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NBN Data – How much do I need?

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Now that Ballarat and surrounding areas are slowly connected to the NBN, one of the first questions you’ll be faced with is ‘What Data Plan do you want’ – usually this involves 2 components … The Connection Speed & the Amount of Data you will be using each month – this article concentrates on the DATA part of the equation.

Shocked couple receiving NBN bill

If you have previously had the internet connected via other technology (usually ADSL) then you may have some idea of your usage, but be aware – the higher speeds offered by the NBN can mean a higher consumption.

Which brings us to the most important part of choosing a plan:

Make sure your Data usage is capped.

This means that once you use your data allowance for the month, your connection speed will be dropped to something akin to dial-up but you won’t pay any more. If your plan has excess charges you can receive an astronomical bill due to the exorbitant rates your provider charges.

Be aware that your data allowance includes downloads and usually uploads (which hasn’t always been the case) If you have a device that regularly backs up data ‘to the cloud’ when connected to WiFi it will be included in your data usage.

To estimate how much data you’ll need to add up the amount of time you & your family ( & perhaps guests ) spend on:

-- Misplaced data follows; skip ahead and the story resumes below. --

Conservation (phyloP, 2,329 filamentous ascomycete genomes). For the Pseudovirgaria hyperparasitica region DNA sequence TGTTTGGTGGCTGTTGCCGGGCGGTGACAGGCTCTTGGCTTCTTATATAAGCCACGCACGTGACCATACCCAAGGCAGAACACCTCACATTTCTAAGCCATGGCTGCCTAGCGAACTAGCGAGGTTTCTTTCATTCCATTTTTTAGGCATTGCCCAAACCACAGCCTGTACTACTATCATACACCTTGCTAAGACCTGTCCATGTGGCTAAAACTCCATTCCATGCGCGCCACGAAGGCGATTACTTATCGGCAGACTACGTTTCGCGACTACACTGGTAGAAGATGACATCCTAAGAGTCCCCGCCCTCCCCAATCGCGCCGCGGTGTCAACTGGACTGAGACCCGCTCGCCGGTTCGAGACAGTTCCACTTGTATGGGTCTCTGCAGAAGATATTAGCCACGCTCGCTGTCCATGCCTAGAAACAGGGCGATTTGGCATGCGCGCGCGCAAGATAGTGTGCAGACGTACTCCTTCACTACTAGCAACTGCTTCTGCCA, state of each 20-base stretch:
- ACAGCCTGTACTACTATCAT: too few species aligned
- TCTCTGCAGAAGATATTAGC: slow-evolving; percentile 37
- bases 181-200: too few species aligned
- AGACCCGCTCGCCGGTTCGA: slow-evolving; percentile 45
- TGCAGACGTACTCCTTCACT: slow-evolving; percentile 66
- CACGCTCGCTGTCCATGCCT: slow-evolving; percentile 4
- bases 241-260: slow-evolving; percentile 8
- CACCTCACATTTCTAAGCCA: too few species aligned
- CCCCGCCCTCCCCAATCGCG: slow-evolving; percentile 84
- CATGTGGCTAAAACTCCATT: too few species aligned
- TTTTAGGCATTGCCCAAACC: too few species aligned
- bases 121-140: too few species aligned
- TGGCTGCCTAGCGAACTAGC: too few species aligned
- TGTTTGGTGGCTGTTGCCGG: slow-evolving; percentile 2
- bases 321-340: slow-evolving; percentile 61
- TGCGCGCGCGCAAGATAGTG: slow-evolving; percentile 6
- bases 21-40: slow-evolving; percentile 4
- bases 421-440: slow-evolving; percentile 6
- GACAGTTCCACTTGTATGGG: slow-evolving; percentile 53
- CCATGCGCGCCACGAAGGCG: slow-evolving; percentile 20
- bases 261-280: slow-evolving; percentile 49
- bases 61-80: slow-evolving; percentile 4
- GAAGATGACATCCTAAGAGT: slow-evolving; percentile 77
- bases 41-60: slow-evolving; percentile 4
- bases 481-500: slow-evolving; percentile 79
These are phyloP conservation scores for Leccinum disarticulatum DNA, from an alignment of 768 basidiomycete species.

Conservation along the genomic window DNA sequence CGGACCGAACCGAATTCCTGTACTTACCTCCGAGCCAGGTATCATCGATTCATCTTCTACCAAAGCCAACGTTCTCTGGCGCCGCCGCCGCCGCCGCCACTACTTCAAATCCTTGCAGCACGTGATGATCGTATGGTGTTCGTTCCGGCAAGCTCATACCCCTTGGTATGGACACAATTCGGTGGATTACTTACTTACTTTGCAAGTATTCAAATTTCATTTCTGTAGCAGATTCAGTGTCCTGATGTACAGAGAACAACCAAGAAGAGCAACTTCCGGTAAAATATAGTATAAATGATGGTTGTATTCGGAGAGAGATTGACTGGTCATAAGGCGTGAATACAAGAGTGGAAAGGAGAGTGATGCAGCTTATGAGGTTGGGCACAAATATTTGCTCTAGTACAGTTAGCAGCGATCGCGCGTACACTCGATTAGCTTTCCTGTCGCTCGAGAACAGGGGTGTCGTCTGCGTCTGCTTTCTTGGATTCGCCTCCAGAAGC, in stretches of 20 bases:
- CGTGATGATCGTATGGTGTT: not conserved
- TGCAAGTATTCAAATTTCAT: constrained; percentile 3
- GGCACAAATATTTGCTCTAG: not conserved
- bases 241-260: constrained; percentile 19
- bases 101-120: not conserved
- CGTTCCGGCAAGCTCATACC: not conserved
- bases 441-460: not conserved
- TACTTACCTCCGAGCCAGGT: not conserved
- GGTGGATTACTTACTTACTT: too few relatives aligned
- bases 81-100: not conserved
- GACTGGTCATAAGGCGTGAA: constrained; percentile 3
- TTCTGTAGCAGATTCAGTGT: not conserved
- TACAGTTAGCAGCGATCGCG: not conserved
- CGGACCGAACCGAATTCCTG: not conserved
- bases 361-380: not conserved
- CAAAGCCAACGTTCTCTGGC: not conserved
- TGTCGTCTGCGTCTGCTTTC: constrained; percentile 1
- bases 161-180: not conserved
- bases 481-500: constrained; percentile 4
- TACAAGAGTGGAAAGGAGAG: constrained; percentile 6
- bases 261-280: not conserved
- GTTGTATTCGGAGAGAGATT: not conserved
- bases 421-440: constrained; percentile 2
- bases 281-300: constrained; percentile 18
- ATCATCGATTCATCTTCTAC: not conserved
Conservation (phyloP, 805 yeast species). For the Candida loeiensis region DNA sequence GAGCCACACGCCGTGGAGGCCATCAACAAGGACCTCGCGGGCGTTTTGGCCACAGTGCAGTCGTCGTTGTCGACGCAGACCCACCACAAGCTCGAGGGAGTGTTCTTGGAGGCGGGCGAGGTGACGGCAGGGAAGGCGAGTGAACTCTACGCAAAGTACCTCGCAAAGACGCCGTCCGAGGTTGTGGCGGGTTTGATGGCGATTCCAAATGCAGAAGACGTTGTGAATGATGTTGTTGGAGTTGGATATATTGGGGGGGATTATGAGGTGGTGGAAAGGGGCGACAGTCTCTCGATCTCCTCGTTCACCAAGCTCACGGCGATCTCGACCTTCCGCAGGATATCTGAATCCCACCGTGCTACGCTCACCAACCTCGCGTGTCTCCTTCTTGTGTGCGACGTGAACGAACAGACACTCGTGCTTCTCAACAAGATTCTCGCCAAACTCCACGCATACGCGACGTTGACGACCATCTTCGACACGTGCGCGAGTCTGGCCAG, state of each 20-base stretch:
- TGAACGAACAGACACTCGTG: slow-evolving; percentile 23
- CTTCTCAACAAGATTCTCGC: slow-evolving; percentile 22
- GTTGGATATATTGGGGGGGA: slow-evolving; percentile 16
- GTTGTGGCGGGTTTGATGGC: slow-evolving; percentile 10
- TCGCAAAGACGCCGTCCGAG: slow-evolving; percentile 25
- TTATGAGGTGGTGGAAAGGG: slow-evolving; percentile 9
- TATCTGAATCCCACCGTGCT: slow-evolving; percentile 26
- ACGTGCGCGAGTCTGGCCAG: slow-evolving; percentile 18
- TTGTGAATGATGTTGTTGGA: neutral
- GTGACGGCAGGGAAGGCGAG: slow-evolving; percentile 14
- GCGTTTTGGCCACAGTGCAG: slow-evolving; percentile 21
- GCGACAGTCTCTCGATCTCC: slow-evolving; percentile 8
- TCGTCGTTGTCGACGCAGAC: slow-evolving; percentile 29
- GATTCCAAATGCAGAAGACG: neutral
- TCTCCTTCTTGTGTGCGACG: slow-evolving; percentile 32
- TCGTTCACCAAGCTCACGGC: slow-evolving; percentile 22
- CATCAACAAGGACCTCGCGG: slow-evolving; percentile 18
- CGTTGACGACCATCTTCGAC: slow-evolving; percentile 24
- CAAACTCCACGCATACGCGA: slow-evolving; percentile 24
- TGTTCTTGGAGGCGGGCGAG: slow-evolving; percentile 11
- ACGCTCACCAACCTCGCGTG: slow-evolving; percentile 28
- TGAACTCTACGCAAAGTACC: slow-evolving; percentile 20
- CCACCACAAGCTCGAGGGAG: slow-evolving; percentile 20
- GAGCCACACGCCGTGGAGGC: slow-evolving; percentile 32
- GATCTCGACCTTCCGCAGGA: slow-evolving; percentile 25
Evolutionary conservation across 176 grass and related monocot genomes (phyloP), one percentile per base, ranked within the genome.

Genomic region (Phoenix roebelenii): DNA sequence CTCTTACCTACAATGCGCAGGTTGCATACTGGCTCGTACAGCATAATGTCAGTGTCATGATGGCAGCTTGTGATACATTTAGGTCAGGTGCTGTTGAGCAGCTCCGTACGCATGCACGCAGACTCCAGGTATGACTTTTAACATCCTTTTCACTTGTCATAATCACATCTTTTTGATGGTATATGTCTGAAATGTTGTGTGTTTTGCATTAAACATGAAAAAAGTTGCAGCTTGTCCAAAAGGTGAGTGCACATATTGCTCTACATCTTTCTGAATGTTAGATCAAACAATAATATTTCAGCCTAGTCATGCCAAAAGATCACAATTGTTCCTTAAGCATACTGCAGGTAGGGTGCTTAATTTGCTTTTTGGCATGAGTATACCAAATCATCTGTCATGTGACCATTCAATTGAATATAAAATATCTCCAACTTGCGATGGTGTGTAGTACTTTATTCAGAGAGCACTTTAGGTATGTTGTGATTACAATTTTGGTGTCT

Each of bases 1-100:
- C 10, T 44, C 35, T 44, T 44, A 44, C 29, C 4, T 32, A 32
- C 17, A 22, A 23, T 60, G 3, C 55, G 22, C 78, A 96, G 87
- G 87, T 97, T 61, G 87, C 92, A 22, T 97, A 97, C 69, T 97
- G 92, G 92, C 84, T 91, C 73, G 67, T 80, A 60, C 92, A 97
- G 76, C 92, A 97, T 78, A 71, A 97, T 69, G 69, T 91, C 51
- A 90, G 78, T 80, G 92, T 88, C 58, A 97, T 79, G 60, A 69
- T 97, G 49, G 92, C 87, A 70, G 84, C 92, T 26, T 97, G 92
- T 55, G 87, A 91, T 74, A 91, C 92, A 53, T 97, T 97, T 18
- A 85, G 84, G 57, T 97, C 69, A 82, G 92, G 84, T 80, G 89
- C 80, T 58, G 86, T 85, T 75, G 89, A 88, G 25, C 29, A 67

• Emailing
  • Browsing
  • Social Media (Facebook, Instagram, Twitter etc.)
  • Chatting (Skype, VoIP)
  • Gaming
  • Downloading & Peer to Peer
  • Online Viewing (YouTube,  MetaCafe, TED, ShortForm, Devour)
  • Internet TV (Netflix, Stan, Fetch TV, Presto)
  • Backups to the Cloud (iCloud, Amazon, Dropbox)

Emails

Most emailing uses tiny amounts of data – unless you receive & download a lot of file attachments.
If you have an online email account (such as Gmail ) you can make sure that you only download attachments that you know & are expecting – if you don’t download, it won’t affect your  usage


Browsing

General ‘surfing’ the ‘net consumes a fairly small amount of data – unless of course you frequent rich-content sites with embedded videos lots of advertising and detailed images – then you could be looking at 2-3MB per minute … which soon adds up


Social

If your Social Interaction is via text ‘Tweets’ then you won’t be using much data … however, almost everything else includes images, videos, photos, advertising and can easily chew up at least 50MB per hour. If you have teenagers, then expect at least 5GB+ to disappear each month.


Chatting & VoIP

A standard voice call on Skype or VoIP (or similar) only uses about 360KB a minute – so if you talked for a full 12 hours you would only consume about 0.25GB.
However – If you use the Video component of these services the usage jumps to around 600MB per hour – this is highly dependent on the quality of your webcam … some of the newest models are capable of 1080p streaming at somewhere between 2 – 3GB per hour.


Gaming

Online Gaming is another highly variable category: If you’re just playing the type of games presented by Facebook then you’ll probably use around 15MB per hour.